At eight years old, Grace Eiko Nishikihama was forcibly removed from her Vancouver home and interned with her parents and siblings in the BC Interior. Chiru Sakura--Falling Cherry Blossoms is a moving and politically outspoken memoir written by Grace, now a grandmother, with passages from a journal kept by her late mother, Sawae Nishikihama. An educated woman, Sawae married a naturalized Canadian man and immigrated to Canada in 1930. They came with great hopes and dreams of what Canada could offer them. However, within just a little more than a decade after settling happily in Paueru Gai (Powell Street) area, her dreams, and those of her husband's, were completely shattered.
It was 1942 and more than 22,000 Japanese Canadians on the West Coast were interned and had their belongings, property and homes confiscated, and then sold off by the Government of Canada. After the war ended, restrictions on Japanese Canadians'' movement continued for another four years and the Government ordered anyone of Japanese ancestry to move "east of the Rockies," or be deported to Japan. There was nothing on the West Coast to return to, so the Nishikihama family moved first to rural Manitoba and, when government restrictions were lifted, later to Winnipeg.
At eighty-four years of age, Sawae began writing her memories for her children, ensuring they would know their family's story. While translating her mother's journal, Grace began to add her own experiences alongside her mother's, exploring how generational trauma can endure, and how differently she and her mother interpreted those years of struggle.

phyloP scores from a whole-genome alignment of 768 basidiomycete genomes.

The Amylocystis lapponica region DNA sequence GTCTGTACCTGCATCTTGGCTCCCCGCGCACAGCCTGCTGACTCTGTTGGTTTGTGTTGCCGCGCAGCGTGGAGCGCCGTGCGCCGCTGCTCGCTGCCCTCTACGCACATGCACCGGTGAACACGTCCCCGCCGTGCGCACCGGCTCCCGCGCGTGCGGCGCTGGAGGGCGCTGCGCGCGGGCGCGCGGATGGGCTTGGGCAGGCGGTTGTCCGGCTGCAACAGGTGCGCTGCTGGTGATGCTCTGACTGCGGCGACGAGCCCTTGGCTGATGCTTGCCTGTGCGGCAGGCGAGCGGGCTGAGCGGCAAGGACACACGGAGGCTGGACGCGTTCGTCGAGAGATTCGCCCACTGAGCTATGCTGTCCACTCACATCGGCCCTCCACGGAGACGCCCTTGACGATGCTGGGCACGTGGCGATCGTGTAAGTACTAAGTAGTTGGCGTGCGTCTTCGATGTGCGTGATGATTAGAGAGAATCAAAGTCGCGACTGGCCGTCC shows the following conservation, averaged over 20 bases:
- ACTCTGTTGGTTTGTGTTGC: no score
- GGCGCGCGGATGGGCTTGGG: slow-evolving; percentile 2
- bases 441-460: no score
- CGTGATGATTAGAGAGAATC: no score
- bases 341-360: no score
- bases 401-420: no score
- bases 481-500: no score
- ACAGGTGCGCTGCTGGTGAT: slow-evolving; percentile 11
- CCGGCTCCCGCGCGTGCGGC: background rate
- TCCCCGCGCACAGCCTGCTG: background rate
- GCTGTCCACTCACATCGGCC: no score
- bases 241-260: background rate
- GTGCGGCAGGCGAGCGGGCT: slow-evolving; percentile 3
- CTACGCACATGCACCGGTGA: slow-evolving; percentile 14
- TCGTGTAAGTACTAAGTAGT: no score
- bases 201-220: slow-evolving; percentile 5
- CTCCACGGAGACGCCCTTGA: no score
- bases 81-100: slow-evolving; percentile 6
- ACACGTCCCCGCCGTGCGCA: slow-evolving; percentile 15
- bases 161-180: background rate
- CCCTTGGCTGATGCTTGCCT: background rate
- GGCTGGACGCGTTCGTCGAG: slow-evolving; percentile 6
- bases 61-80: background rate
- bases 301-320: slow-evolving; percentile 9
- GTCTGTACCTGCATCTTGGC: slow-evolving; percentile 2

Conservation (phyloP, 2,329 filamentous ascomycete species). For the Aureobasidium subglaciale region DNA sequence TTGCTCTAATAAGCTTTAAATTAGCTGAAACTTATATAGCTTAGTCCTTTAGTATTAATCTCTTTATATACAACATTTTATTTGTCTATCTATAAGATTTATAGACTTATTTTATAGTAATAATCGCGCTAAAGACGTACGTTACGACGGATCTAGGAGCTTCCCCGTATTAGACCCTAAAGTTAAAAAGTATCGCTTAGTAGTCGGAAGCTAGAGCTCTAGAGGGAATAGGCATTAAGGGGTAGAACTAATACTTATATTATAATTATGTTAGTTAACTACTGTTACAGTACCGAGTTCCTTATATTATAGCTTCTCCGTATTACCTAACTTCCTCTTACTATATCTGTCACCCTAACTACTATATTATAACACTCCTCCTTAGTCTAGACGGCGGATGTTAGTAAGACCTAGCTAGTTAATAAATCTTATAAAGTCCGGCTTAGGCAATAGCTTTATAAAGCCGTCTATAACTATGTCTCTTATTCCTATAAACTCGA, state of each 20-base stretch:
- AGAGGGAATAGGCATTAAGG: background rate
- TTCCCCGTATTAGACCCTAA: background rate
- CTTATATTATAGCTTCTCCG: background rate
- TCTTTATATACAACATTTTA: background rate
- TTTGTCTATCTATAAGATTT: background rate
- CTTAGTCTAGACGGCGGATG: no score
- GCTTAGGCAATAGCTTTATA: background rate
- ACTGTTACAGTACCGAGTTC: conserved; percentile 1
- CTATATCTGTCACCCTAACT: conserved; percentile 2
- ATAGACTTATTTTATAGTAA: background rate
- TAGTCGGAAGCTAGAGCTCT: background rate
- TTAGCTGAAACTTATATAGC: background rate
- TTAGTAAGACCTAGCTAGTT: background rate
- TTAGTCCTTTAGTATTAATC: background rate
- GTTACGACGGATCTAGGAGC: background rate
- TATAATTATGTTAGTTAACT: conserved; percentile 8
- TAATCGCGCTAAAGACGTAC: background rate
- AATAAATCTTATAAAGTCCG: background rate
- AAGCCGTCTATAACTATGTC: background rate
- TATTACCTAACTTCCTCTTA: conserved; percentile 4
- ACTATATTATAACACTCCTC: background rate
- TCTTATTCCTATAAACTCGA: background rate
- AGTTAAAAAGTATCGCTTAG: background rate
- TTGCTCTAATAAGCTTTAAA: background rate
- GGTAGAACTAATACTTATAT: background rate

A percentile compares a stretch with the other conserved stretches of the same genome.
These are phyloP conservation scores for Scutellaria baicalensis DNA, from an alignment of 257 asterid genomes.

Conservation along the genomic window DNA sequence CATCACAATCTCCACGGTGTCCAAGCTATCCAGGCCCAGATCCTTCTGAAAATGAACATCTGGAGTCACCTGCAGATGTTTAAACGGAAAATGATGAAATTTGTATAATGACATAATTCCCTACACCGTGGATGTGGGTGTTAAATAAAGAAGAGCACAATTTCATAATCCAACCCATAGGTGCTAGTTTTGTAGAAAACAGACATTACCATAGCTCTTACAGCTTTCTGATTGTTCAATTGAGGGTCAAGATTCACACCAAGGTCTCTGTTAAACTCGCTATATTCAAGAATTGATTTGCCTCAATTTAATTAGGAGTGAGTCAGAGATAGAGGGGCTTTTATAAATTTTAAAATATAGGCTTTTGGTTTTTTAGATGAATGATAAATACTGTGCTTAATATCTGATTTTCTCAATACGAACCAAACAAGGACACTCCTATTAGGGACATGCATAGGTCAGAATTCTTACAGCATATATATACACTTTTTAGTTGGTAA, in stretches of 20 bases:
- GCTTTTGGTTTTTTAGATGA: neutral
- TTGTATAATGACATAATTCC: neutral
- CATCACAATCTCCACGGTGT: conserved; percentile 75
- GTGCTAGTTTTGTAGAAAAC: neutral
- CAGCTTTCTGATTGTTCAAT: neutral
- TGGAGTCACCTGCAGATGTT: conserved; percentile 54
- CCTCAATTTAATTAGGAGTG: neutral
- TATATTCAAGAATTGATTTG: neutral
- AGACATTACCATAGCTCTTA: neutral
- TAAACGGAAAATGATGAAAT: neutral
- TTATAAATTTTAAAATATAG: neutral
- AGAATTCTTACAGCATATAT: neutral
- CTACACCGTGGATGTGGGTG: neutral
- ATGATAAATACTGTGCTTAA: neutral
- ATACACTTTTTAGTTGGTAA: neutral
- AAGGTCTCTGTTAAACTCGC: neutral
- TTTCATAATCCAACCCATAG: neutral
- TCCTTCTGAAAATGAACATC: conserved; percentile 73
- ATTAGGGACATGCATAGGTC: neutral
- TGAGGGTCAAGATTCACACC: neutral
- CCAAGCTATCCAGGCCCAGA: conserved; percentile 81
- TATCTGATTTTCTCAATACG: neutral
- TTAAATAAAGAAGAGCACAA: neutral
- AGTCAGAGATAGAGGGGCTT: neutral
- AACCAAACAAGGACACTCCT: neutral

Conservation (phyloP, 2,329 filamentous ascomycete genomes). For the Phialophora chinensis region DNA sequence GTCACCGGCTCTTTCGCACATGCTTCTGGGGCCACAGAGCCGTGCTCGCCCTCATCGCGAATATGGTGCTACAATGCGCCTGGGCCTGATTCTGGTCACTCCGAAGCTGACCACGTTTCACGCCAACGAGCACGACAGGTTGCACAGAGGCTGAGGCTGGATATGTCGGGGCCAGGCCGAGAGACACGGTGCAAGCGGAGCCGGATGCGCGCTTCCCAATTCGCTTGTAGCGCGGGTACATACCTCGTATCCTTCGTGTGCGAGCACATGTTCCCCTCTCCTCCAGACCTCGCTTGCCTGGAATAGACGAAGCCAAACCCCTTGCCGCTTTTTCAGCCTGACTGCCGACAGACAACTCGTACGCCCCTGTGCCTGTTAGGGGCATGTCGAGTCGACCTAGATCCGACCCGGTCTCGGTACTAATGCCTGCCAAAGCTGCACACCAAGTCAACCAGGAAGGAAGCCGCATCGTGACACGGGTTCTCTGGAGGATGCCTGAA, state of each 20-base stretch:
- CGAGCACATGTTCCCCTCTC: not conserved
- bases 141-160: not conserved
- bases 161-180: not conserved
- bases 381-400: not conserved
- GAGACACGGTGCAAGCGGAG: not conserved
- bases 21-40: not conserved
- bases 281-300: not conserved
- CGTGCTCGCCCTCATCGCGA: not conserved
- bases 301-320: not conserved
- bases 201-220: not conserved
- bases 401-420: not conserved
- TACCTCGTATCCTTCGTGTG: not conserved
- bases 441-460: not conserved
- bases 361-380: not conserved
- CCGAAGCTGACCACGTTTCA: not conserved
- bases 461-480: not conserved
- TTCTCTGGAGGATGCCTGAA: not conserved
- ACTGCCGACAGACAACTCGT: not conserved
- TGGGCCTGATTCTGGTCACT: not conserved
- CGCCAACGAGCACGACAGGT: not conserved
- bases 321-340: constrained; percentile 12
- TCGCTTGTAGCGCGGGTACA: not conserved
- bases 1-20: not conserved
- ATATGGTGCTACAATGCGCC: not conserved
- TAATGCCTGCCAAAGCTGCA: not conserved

Despite her years spent studying art and working as a gallery director and curator, translating her mother's writings, and her country's perceived efforts to simply move on from a dark period in Canada's history, Grace continues to seek an understanding of her past, while facing both sexism and racism. As an advocate for reconciliation, she openly shares her story with the next generations; throughout, Grace returns to her mother's teachings of hope and resilience symbolized in the cherry blossoms around what was once their home.
Grace Eiko Thomson is a second-generation Japanese Canadian, who with her parents and siblings lived in Paueru Gai (Powell Street, Downtown Eastside) in Vancouver until 1942 when they were sent to the internment site of Minto Mines, BC, then in 1945 to rural Manitoba. After restrictions were lifted, they re-settled in the City of Winnipeg (1950).
Grace’s education focused on her need to overcome memories of racism and identity issues, through investigation of her cultural roots and through art. She graduated from University of Manitoba (BFA Hons. 1973-77), and University of Leeds, UK, (M. Soc. History of Art, 1990-91).
As curator of various art galleries (1983-98), she concentrated on cross-cultural issues as well as women’s issues. In 2000, as Director/Curator, she launched the Japanese Canadian National Museum. She was President of the National Association of Japanese Canadians in 2008 and served on the National Executive Board from 2005 to 2010. She is mother to two sons and grandmother to five grandchildren, and currently participates in various Downtown Eastside activities and issues.